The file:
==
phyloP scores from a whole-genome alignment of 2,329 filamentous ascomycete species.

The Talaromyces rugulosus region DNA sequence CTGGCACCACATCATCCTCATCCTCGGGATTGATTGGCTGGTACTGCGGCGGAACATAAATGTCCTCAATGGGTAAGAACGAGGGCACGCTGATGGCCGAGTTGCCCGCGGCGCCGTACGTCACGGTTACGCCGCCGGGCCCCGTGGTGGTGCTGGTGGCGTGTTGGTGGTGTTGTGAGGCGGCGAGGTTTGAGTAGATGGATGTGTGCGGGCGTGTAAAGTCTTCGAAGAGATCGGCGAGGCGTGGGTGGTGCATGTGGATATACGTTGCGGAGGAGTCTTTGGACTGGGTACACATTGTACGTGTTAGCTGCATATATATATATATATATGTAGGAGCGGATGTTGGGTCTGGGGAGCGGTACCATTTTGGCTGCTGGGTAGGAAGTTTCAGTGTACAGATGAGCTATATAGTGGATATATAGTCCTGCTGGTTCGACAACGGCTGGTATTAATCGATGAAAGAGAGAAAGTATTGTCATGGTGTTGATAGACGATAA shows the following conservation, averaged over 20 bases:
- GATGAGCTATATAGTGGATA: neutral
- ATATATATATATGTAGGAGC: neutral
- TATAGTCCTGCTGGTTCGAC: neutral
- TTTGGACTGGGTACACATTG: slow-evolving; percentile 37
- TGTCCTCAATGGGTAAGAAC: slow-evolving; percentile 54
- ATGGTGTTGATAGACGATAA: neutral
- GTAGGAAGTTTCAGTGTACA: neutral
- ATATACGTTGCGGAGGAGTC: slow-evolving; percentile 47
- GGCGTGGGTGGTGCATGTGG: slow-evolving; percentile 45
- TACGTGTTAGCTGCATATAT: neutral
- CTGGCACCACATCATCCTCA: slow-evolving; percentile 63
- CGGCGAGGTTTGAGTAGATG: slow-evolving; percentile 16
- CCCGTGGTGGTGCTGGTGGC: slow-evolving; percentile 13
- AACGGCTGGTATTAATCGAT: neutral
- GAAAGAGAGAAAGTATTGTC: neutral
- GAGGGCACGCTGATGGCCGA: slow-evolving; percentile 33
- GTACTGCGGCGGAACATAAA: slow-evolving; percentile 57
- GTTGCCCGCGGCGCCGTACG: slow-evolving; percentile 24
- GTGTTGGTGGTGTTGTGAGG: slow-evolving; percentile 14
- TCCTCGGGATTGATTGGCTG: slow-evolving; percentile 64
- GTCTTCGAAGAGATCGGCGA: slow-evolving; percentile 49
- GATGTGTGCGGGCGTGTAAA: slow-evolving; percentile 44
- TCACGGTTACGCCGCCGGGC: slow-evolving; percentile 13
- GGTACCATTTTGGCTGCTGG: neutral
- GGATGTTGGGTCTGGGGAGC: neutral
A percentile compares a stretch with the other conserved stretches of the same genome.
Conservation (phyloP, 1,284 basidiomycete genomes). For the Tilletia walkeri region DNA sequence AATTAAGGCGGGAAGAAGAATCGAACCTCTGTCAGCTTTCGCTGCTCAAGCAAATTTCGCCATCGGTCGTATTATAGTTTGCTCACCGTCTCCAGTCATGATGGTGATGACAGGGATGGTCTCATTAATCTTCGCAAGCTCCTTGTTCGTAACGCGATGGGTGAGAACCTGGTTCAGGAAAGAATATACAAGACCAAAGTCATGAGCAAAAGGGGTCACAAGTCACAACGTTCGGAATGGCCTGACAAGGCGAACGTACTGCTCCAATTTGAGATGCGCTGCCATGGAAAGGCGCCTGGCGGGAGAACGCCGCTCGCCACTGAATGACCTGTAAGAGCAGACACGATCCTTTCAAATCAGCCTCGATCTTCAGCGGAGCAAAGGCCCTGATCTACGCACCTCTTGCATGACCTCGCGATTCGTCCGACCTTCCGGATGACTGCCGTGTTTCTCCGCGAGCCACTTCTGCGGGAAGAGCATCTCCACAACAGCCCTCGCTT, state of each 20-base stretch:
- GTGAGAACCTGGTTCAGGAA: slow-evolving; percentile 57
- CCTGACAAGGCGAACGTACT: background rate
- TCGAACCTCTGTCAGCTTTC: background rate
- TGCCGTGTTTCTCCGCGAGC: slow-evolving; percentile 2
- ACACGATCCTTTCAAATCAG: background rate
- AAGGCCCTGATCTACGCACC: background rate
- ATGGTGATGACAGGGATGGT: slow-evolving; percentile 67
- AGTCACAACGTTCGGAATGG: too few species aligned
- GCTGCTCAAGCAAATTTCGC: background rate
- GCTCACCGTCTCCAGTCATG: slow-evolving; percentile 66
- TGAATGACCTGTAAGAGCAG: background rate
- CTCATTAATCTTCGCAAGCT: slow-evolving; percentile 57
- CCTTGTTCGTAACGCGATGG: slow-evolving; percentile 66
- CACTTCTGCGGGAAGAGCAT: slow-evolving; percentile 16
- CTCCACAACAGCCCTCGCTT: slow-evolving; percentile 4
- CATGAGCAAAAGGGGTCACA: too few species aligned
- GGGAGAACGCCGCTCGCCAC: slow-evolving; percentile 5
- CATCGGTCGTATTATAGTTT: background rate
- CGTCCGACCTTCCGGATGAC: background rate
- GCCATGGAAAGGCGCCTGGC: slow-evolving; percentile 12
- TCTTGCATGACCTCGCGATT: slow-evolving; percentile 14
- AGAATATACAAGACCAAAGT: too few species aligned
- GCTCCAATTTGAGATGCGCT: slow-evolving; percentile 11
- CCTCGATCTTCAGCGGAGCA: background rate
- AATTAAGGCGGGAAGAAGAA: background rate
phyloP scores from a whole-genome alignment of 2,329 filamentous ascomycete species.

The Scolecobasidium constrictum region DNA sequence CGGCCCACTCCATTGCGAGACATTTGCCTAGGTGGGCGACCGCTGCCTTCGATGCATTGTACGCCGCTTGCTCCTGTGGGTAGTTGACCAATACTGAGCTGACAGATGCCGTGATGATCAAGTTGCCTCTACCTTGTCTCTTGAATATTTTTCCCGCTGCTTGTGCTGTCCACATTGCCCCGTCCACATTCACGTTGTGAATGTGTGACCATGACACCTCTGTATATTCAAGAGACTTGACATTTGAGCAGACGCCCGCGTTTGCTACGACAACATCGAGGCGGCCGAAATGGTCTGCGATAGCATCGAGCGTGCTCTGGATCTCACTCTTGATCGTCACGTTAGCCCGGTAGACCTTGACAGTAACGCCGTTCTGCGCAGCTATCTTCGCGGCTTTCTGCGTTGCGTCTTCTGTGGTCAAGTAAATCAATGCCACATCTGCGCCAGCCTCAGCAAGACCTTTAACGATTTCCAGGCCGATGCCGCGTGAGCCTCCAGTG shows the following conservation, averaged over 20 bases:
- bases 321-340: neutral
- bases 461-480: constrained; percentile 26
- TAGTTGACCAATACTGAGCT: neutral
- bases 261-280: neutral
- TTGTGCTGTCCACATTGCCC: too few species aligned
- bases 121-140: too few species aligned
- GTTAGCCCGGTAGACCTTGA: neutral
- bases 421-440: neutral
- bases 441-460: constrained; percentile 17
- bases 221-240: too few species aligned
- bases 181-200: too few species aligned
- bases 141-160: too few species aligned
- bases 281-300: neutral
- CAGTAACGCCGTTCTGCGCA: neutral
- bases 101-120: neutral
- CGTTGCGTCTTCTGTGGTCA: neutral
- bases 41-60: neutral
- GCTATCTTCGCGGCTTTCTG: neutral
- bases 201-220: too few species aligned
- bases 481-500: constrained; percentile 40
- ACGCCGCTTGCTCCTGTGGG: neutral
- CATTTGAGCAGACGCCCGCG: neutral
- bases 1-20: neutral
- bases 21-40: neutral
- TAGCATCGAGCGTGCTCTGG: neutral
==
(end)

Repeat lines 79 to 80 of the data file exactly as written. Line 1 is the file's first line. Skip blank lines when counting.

- bases 1-20: neutral
- bases 21-40: neutral